I knew from Thibaudeau's La Lettre d'Imprimerie that the French term is "empattement," but this thread inspired me to look into that French word and I was delighted to learn that besides "serif" it also refers to "projecting masonry at the base of a wall."
  • My own folk etymology ist that it comes from German scharf «sharp» or perhaps Schärfe «sharpness».
    Though seeing the spelling «ceriph» in the Wikipedia article, I'm wondering whether «seraph» could have something to do with it. Perhaps the serifs look like little wings?
    I can't help but noticing that typeface is usually translated as "police d'écriture" in French. My mind immediately makes an association between "serif" (or should it actually be sheriff?) and the French "police", as in an English "police officer".
  • Mark SimonsonMark Simonson Posts: 1,478
    The words "type" and "font" have other meanings in English as well. French isn't an outlier with "police", just different than English. FWIW, "sheriff" is related to the word "shire" ("a representative of royal authority of a shire").
  • The words "type" and "font" have other meanings in English as well. French isn't an outlier with "police", just different than English. FWIW, "sheriff" is related to the word "shire" ("a representative of royal authority of a shire").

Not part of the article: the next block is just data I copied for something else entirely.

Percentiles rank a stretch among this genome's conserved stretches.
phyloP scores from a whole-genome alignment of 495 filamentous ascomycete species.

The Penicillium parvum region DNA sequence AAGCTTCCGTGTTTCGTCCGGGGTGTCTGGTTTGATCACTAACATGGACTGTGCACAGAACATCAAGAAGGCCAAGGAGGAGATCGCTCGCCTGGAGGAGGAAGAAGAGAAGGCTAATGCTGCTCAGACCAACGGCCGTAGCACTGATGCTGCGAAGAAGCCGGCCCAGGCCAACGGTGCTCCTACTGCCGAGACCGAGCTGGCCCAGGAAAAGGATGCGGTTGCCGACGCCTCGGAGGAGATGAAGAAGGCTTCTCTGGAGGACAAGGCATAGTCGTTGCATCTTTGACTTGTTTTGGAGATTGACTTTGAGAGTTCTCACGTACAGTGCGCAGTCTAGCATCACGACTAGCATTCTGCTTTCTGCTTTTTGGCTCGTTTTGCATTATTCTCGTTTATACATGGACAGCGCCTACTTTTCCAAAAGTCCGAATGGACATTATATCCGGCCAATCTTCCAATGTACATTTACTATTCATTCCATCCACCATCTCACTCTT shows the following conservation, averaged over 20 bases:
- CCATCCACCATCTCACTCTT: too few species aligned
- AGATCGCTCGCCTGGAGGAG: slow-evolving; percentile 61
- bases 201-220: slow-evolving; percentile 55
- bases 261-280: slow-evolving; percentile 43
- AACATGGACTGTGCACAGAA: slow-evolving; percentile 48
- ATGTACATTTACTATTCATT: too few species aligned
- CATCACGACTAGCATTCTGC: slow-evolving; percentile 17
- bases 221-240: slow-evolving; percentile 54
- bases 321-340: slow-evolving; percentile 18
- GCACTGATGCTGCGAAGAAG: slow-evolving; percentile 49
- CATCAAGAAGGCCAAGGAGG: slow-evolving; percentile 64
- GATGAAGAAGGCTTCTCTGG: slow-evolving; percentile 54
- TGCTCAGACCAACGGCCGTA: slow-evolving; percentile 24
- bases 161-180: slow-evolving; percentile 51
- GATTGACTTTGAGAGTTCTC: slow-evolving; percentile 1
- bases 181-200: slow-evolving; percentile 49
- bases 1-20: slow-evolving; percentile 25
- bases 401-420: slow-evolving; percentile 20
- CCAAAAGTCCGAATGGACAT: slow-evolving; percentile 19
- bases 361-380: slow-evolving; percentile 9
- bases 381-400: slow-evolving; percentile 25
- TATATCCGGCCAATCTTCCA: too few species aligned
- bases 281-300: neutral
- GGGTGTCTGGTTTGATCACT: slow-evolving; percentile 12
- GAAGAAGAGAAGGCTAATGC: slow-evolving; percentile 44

I've sometimes wondered if this use of the word "police" may have something to do with the vigilance or control one had to have with sorts when setting type before the advent of easier-to-use, smoother techniques.

    And indeed, Italian words "polizia" and "pulizia" (this last one filled with connotations of cleanliness, neatness and orderliness) seem to have a lot in common with the demanding and controlling task of setting type to a high standard.
  • K PeaseK Pease Posts: 167
    We see this in the English word "policy". Probably, this term "police d'écriture" refers not to the rigors of typesetting work but to the fact that type is inherently more fixed and conformant than handwriting. A typeface is a very particular set of rules for how text is to look.

  • Peter BakerPeter Baker Posts: 130